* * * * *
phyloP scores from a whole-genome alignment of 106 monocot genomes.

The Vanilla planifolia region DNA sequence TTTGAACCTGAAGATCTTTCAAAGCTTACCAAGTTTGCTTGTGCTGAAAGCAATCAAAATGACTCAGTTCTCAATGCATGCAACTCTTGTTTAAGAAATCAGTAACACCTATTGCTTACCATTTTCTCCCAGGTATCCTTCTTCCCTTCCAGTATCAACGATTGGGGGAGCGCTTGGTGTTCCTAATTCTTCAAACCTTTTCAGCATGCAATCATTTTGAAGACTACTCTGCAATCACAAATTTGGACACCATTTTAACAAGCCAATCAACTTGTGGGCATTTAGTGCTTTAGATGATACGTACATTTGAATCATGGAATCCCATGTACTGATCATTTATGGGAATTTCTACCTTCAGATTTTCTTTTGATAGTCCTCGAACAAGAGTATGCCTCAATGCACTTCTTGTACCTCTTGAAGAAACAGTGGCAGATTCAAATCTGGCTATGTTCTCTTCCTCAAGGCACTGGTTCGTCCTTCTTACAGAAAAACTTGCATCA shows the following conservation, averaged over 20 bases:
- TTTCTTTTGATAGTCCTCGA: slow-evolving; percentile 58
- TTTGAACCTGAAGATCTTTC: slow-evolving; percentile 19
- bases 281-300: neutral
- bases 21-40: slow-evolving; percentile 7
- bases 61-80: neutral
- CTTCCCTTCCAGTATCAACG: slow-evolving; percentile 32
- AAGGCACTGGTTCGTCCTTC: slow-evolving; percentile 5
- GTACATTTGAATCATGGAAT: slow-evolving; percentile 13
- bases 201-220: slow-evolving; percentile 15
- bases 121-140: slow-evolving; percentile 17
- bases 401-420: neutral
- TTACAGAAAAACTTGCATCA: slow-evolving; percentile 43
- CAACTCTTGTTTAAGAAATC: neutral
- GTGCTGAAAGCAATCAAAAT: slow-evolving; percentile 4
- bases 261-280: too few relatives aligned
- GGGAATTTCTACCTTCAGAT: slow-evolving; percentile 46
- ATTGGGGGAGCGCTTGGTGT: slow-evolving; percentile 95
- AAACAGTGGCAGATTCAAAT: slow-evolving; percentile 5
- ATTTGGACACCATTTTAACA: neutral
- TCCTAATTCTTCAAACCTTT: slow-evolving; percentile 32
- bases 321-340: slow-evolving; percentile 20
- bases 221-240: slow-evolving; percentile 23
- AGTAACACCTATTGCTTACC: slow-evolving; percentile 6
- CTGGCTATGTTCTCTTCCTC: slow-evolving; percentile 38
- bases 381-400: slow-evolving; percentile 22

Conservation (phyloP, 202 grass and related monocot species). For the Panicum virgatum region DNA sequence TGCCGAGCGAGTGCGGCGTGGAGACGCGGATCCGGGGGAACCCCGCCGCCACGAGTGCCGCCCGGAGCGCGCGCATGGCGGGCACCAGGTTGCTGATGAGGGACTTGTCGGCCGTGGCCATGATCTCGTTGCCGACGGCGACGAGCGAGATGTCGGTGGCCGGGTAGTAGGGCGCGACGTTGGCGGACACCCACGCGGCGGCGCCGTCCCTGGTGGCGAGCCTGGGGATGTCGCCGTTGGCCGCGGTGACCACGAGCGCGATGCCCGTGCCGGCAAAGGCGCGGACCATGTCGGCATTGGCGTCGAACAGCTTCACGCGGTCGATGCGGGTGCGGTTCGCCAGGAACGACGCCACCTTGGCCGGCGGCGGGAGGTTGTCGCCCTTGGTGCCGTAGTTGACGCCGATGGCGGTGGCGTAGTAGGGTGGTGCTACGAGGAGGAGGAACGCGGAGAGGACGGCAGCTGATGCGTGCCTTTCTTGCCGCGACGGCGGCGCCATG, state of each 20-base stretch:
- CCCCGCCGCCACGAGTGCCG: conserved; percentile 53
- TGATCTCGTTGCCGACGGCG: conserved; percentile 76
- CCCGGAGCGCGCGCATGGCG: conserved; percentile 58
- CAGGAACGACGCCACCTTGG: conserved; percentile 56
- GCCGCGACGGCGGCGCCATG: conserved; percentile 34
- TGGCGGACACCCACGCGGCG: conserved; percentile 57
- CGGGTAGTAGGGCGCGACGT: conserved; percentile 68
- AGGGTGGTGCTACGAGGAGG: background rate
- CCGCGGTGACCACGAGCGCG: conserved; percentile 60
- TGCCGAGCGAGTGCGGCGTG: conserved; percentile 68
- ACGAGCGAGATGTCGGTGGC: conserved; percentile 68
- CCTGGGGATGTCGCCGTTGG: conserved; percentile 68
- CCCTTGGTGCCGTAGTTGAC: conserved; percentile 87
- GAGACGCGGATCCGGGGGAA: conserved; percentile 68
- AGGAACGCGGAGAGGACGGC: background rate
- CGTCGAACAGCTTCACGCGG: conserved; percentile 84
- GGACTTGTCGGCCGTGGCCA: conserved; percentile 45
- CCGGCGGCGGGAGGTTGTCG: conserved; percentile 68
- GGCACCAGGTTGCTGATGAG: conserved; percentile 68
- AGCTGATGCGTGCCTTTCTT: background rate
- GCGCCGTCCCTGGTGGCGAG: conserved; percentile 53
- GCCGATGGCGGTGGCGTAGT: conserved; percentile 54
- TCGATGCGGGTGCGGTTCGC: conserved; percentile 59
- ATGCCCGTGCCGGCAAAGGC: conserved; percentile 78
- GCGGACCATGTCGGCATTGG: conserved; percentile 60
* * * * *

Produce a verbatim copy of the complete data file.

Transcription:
phyloP scores from a whole-genome alignment of 106 monocot genomes.

The Vanilla planifolia region DNA sequence TTTGAACCTGAAGATCTTTCAAAGCTTACCAAGTTTGCTTGTGCTGAAAGCAATCAAAATGACTCAGTTCTCAATGCATGCAACTCTTGTTTAAGAAATCAGTAACACCTATTGCTTACCATTTTCTCCCAGGTATCCTTCTTCCCTTCCAGTATCAACGATTGGGGGAGCGCTTGGTGTTCCTAATTCTTCAAACCTTTTCAGCATGCAATCATTTTGAAGACTACTCTGCAATCACAAATTTGGACACCATTTTAACAAGCCAATCAACTTGTGGGCATTTAGTGCTTTAGATGATACGTACATTTGAATCATGGAATCCCATGTACTGATCATTTATGGGAATTTCTACCTTCAGATTTTCTTTTGATAGTCCTCGAACAAGAGTATGCCTCAATGCACTTCTTGTACCTCTTGAAGAAACAGTGGCAGATTCAAATCTGGCTATGTTCTCTTCCTCAAGGCACTGGTTCGTCCTTCTTACAGAAAAACTTGCATCA shows the following conservation, averaged over 20 bases:
- TTTCTTTTGATAGTCCTCGA: slow-evolving; percentile 58
- TTTGAACCTGAAGATCTTTC: slow-evolving; percentile 19
- bases 281-300: neutral
- bases 21-40: slow-evolving; percentile 7
- bases 61-80: neutral
- CTTCCCTTCCAGTATCAACG: slow-evolving; percentile 32
- AAGGCACTGGTTCGTCCTTC: slow-evolving; percentile 5
- GTACATTTGAATCATGGAAT: slow-evolving; percentile 13
- bases 201-220: slow-evolving; percentile 15
- bases 121-140: slow-evolving; percentile 17
- bases 401-420: neutral
- TTACAGAAAAACTTGCATCA: slow-evolving; percentile 43
- CAACTCTTGTTTAAGAAATC: neutral
- GTGCTGAAAGCAATCAAAAT: slow-evolving; percentile 4
- bases 261-280: too few relatives aligned
- GGGAATTTCTACCTTCAGAT: slow-evolving; percentile 46
- ATTGGGGGAGCGCTTGGTGT: slow-evolving; percentile 95
- AAACAGTGGCAGATTCAAAT: slow-evolving; percentile 5
- ATTTGGACACCATTTTAACA: neutral
- TCCTAATTCTTCAAACCTTT: slow-evolving; percentile 32
- bases 321-340: slow-evolving; percentile 20
- bases 221-240: slow-evolving; percentile 23
- AGTAACACCTATTGCTTACC: slow-evolving; percentile 6
- CTGGCTATGTTCTCTTCCTC: slow-evolving; percentile 38
- bases 381-400: slow-evolving; percentile 22

Conservation (phyloP, 202 grass and related monocot species). For the Panicum virgatum region DNA sequence TGCCGAGCGAGTGCGGCGTGGAGACGCGGATCCGGGGGAACCCCGCCGCCACGAGTGCCGCCCGGAGCGCGCGCATGGCGGGCACCAGGTTGCTGATGAGGGACTTGTCGGCCGTGGCCATGATCTCGTTGCCGACGGCGACGAGCGAGATGTCGGTGGCCGGGTAGTAGGGCGCGACGTTGGCGGACACCCACGCGGCGGCGCCGTCCCTGGTGGCGAGCCTGGGGATGTCGCCGTTGGCCGCGGTGACCACGAGCGCGATGCCCGTGCCGGCAAAGGCGCGGACCATGTCGGCATTGGCGTCGAACAGCTTCACGCGGTCGATGCGGGTGCGGTTCGCCAGGAACGACGCCACCTTGGCCGGCGGCGGGAGGTTGTCGCCCTTGGTGCCGTAGTTGACGCCGATGGCGGTGGCGTAGTAGGGTGGTGCTACGAGGAGGAGGAACGCGGAGAGGACGGCAGCTGATGCGTGCCTTTCTTGCCGCGACGGCGGCGCCATG, state of each 20-base stretch:
- CCCCGCCGCCACGAGTGCCG: conserved; percentile 53
- TGATCTCGTTGCCGACGGCG: conserved; percentile 76
- CCCGGAGCGCGCGCATGGCG: conserved; percentile 58
- CAGGAACGACGCCACCTTGG: conserved; percentile 56
- GCCGCGACGGCGGCGCCATG: conserved; percentile 34
- TGGCGGACACCCACGCGGCG: conserved; percentile 57
- CGGGTAGTAGGGCGCGACGT: conserved; percentile 68
- AGGGTGGTGCTACGAGGAGG: background rate
- CCGCGGTGACCACGAGCGCG: conserved; percentile 60
- TGCCGAGCGAGTGCGGCGTG: conserved; percentile 68
- ACGAGCGAGATGTCGGTGGC: conserved; percentile 68
- CCTGGGGATGTCGCCGTTGG: conserved; percentile 68
- CCCTTGGTGCCGTAGTTGAC: conserved; percentile 87
- GAGACGCGGATCCGGGGGAA: conserved; percentile 68
- AGGAACGCGGAGAGGACGGC: background rate
- CGTCGAACAGCTTCACGCGG: conserved; percentile 84
- GGACTTGTCGGCCGTGGCCA: conserved; percentile 45
- CCGGCGGCGGGAGGTTGTCG: conserved; percentile 68
- GGCACCAGGTTGCTGATGAG: conserved; percentile 68
- AGCTGATGCGTGCCTTTCTT: background rate
- GCGCCGTCCCTGGTGGCGAG: conserved; percentile 53
- GCCGATGGCGGTGGCGTAGT: conserved; percentile 54
- TCGATGCGGGTGCGGTTCGC: conserved; percentile 59
- ATGCCCGTGCCGGCAAAGGC: conserved; percentile 78
- GCGGACCATGTCGGCATTGG: conserved; percentile 60